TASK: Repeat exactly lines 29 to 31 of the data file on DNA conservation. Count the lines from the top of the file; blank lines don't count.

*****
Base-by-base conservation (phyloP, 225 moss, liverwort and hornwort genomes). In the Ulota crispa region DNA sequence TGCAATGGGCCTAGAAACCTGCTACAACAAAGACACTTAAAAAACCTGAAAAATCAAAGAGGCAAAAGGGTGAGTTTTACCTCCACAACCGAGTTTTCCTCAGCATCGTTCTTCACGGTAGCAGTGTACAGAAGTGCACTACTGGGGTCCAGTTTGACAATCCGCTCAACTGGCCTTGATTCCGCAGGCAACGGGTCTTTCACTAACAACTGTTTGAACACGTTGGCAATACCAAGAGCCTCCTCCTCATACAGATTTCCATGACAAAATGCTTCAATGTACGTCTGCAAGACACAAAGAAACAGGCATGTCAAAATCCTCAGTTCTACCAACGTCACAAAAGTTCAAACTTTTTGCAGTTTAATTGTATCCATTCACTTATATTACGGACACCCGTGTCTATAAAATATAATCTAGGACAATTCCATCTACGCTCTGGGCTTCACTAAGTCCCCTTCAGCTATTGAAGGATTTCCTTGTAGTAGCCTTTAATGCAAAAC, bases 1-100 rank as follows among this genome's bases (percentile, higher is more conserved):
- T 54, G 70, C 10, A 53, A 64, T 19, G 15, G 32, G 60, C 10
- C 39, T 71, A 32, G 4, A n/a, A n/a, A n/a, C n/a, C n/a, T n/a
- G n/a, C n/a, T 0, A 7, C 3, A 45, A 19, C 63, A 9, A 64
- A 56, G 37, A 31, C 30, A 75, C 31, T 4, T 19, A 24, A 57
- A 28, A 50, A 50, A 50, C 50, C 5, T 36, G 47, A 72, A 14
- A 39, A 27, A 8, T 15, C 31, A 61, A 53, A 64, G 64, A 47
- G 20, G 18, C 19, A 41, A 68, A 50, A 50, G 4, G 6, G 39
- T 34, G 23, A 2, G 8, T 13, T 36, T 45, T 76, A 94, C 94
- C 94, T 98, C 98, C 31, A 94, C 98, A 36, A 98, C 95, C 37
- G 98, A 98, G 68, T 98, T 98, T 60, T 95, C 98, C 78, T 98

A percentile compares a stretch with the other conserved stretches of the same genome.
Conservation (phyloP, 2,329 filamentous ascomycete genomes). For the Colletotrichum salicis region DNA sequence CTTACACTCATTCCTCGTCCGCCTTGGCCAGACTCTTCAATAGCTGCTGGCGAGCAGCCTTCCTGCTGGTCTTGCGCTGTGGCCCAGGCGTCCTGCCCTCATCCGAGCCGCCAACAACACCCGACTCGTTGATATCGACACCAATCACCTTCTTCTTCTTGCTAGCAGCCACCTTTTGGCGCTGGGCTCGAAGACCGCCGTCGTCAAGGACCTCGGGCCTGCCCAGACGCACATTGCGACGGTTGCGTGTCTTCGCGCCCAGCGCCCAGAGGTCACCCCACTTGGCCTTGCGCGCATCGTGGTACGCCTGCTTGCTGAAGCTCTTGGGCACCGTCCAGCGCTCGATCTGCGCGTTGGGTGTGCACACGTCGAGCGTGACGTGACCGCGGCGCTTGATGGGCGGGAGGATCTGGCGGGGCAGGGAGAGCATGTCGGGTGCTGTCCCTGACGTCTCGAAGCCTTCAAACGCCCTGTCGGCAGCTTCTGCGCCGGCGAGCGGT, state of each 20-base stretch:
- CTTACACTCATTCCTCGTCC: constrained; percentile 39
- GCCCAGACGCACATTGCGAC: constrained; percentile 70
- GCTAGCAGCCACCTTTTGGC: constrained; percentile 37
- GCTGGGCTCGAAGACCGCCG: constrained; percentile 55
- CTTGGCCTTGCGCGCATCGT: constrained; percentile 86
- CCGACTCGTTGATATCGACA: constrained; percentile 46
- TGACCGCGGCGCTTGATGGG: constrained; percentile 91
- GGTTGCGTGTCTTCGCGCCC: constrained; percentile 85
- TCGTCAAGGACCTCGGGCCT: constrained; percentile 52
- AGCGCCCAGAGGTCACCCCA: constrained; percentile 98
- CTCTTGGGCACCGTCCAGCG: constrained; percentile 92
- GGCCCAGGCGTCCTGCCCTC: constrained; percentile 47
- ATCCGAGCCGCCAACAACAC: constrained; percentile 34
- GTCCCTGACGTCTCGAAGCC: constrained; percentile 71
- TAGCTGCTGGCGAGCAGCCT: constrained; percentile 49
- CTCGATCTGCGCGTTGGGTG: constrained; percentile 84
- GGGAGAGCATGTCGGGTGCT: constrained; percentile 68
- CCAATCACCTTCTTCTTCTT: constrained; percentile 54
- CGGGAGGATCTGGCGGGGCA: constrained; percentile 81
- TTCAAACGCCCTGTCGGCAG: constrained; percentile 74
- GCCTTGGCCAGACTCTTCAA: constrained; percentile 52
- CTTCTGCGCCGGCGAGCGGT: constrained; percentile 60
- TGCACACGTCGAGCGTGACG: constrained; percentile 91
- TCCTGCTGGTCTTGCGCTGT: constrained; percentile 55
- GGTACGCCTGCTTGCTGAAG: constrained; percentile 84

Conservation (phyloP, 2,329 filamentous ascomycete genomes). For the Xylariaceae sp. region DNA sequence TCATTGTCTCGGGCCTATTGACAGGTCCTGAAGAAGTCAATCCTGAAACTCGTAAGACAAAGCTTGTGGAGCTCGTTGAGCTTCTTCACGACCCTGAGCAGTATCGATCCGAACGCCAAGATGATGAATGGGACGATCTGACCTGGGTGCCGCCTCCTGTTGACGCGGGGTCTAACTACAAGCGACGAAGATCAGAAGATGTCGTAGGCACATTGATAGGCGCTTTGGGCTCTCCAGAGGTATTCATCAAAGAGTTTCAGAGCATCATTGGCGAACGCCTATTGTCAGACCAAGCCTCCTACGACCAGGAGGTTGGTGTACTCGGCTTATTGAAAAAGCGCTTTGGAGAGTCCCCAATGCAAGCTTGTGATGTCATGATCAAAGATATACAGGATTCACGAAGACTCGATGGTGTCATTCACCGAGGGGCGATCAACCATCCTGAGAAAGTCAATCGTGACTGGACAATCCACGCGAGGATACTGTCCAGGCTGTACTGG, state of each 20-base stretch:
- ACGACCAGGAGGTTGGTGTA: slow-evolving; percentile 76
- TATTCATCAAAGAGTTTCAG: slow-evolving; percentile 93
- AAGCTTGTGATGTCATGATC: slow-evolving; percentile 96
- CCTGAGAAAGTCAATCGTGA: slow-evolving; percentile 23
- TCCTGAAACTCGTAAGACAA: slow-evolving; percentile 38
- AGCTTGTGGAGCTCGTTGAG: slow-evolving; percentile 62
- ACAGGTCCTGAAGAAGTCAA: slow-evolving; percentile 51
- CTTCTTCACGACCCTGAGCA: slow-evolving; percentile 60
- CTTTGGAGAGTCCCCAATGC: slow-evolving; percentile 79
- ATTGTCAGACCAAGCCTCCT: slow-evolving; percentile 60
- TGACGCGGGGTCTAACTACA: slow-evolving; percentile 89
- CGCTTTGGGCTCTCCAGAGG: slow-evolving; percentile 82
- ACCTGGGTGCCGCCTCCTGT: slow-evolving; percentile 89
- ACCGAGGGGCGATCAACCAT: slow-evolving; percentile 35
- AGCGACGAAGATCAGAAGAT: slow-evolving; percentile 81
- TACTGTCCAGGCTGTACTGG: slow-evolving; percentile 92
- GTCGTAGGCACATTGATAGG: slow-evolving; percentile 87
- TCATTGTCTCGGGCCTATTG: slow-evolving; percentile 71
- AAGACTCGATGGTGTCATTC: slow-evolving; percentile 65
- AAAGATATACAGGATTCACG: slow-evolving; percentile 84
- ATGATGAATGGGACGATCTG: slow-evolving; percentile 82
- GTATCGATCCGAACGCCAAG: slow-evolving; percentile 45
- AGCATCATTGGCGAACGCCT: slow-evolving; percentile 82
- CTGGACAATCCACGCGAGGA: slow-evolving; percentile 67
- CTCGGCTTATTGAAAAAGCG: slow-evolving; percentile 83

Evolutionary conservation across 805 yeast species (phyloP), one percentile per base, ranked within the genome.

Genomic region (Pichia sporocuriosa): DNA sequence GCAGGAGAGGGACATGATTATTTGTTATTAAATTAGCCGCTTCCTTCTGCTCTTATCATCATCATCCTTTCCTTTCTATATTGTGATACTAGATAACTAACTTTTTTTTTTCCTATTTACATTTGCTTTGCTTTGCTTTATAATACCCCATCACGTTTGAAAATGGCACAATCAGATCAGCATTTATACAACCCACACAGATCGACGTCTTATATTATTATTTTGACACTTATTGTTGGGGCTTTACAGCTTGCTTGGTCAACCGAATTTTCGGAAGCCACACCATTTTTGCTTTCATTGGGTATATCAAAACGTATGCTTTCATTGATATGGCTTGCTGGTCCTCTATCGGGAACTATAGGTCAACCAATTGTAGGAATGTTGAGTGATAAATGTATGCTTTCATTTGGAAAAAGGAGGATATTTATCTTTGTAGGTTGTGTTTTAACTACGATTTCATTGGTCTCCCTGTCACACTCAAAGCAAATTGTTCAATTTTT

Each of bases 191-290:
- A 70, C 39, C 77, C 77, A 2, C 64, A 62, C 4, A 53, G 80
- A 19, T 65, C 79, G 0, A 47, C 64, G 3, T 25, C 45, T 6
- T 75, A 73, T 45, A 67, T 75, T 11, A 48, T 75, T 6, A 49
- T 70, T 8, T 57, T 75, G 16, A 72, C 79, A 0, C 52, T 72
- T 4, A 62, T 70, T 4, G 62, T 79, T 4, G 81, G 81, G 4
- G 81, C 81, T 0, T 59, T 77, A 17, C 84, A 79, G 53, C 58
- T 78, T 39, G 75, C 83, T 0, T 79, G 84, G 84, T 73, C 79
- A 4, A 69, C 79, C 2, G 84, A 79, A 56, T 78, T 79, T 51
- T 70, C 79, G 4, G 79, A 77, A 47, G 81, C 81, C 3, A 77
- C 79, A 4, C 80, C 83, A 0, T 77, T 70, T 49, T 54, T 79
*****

- CTCGATCTGCGCGTTGGGTG: constrained; percentile 84
- GGGAGAGCATGTCGGGTGCT: constrained; percentile 68
- CCAATCACCTTCTTCTTCTT: constrained; percentile 54